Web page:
Wednesday, January 31, 2007



Went to a conference in Amsterdam today and was interested to see the posters advertising next year didn't have the month on it. It will be January 2008. Its all about conference equipment and audio for big gigs.
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Bulbs to be Banned

I note from BBC news that a Californian politician is aiming to bring in a law banning the sale of traditional light bulbs in the state by 2012. The new style energy-saving fluorescent lights and LED bulbs would continue to be sold instead.

Because of local offers in the Netherlands, I have replaced most of the halogen spots at home and in the office - the energy consumption is now 25% of what it was. I did try some LED bulbs, but they didn't give enough light output, although they do climb to their brightest faster than the fluorescent ones. They don't work well in the bathroom where you need a lot of light for a short time.

I see California Assemblyman Lloyd Levine plans to introduce legislation this week called the How Many Legislators Does It Take To Change A Light Bulb Act. Bearing in mind 20% of the US electricity consumption goes into lighting, this is a good move. I am surprised that Philips has not been more active in the LED bulbs for domestic consumption. They have made press releases, but not put bulbs in the shops.

Tuesday, January 30, 2007

Underwhelmed by Vista

Won't be upgrading until I have to. Many drivers for applications I have don't work and the security claims are a challenge to a whole new generation of virus authors. If you have ever been through an OS re-install process, you dread moving platforms. And this is almost like going from XP to Mac. The launch in the Netherlands was toned down considerably from the way XP was launched 5 years ago at a theatre in Bussum.

Saturday, January 27, 2007

Niklas Zennstrom at Davos

Loic le Meur has been doing a number of interesting vodcasts from DAVOS in Switzerland. In fact, I saw Niklas Zennstrom in the flesh on a panel last week in Munich (see the Sunday 1600 hrs video session "The Future's Future in the DLD 2007 Video archive) . But because the DLD session was so general about the future, Niklas didn't say as much about Joost (surprisingly pronounced as "juiced" rather than "jo-st". In this DAVOS video cast though, he talks more in depth about the future of TV and how they plan to position Joost. Worth watching.

Tuesday, January 23, 2007


Just got rid of my (Gas Guzzling) BMW - so it was ironic for me to find a big BMW outside the hotel for a test drive. This one is different through - its runs on liquid hydrogen and is one of a small fleet of test cars being tested in Southern Germany. There was little difference in performance between H2 and ordinary petrol, the main difference being that when on hydrogen, the exhaust gas is simply water vapour. At the moment quite a lot of energy is put in to making the liquid hydrogen. The 5 "gas" stations in Germany have had some special modifications and the insulation on the tank inside the car is so good that a cup of coffee put into such a tank today would still be piping hot in a years' time. Currently, BMW seems to be betting on hydrogen. They're also sponsoring the DLD conference I'm attending at the moment.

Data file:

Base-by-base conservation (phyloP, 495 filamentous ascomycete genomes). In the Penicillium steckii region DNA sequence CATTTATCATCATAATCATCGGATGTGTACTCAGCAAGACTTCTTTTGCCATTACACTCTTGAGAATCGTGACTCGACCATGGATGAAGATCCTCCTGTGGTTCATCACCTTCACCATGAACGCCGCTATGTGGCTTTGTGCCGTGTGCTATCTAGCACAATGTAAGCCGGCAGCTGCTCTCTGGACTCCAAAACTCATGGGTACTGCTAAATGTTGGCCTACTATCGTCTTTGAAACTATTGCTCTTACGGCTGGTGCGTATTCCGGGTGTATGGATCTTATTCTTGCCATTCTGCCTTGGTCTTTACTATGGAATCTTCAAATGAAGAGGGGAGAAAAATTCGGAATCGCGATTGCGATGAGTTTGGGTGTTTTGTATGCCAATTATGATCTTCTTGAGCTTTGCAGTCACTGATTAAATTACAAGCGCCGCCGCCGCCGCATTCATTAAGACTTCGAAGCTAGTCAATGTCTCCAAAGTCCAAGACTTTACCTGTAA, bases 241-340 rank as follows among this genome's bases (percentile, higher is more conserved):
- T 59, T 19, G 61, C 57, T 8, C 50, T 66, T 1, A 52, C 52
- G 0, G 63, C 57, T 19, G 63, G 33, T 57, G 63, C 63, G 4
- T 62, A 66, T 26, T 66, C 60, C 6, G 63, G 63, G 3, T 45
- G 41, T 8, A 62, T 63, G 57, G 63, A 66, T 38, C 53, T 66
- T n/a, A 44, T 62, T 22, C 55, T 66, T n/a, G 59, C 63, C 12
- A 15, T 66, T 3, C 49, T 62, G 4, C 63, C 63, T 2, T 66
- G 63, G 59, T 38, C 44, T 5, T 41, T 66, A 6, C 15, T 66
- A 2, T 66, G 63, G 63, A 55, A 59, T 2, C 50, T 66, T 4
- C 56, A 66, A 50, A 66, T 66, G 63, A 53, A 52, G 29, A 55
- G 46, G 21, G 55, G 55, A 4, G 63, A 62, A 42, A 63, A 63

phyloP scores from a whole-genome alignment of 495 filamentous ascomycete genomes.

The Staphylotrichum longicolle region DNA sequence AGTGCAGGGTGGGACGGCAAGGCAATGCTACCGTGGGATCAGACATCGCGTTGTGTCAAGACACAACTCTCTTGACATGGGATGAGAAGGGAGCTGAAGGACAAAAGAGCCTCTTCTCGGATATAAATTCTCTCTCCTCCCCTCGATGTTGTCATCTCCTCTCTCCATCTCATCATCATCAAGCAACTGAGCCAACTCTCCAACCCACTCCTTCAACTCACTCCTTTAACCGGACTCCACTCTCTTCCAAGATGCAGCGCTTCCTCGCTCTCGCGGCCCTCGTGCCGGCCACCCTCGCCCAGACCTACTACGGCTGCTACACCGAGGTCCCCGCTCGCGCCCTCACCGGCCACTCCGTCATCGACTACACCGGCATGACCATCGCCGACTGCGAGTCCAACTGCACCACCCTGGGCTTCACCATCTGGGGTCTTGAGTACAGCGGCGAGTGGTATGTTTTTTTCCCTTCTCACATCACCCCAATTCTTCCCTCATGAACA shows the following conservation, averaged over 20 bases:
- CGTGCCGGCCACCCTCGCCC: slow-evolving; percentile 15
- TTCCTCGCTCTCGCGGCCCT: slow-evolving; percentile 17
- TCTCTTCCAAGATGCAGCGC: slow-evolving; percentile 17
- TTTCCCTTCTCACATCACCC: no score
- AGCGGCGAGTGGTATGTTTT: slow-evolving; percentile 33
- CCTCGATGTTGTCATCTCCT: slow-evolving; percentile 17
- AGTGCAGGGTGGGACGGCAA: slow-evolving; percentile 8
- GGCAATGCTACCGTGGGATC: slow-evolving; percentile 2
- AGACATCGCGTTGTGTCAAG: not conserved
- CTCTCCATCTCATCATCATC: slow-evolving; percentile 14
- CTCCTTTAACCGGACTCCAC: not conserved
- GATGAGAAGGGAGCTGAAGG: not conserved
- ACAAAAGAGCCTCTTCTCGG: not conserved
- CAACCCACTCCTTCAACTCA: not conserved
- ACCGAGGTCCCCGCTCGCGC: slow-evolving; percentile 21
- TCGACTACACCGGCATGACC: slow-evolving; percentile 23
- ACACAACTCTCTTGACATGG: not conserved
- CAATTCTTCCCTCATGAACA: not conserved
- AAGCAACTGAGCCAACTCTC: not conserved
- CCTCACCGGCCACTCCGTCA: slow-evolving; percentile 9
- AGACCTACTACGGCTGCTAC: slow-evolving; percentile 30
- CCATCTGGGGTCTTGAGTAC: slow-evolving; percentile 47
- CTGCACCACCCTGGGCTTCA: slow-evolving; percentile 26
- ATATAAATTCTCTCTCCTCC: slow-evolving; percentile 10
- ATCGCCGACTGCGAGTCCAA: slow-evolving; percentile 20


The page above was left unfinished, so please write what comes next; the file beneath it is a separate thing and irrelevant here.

Monday, January 22, 2007

Nicolas on One Laptop Per Child

I read a great article on the OLPC that Ethan Zuckerman had tried to get published and used it as a briefing before a press conference this morning with Negroponte at the DLD conference ( When we heard figures of 50 million laptops being produced next year, I quizzed him on repair centres and when we would see the first OLPC on e-bay. It seems these laptops are assigned to specific kids and without the "key" the laptop freezes within 48 hours. The whole idea is to make the grey market nonsensical...companies that might steal them would quickly be targeted as having stolen equipment from children.

Negroponte says they will ship 5% to countries that order, to cover the machines that are broken on arrival or breakdown during the lifetime of the machine (nominally 5 years). He couldn't give guarantees that every component has not been made in a sweat-shop (but if they find evidence of this kind of practice they will change suppliers immediately. There will be repair centres as from this year. I think he will keep the first 100 machines and turn them into "the special series", auctioning them off to collectors and putting the money back into development. I have been sceptical in the past- but was impressed by the way Negroponte took the time and trouble to answer questions. He was gracious even though under a lot of pressure from journalists many of whom didn't bother to do their homework. I conclude that they're getting there. It is because Nicolas is in the education business not the laptop manufacturing business. This project is wider than just making laptops.

Esme Vos & Anina

Bumped into two charming women on the train-ride from the airport to downtown Munich. Both are based in Amsterdam and both are very active in technology. Esme is the driving force behind open municipal broadband projects worldwide that are funded or supported by cities and towns, especially those projects that incorporate wireless technologies. These range from downtown hot-zones & city- and county-wide wireless broadband networks, to country-wide deployments.

The last time I saw Anina she was at Les Blogs 2, in which she made considerable publicity for her blog and her modelling work. Having moved from Paris to Amsterdam to persue her modelling career, she's now done a deal with NOKIA and made some amazing photos with the N-series cameras. Check out the site at 360Fashion. I was amazed about what this lady knows about network protocol and production technology.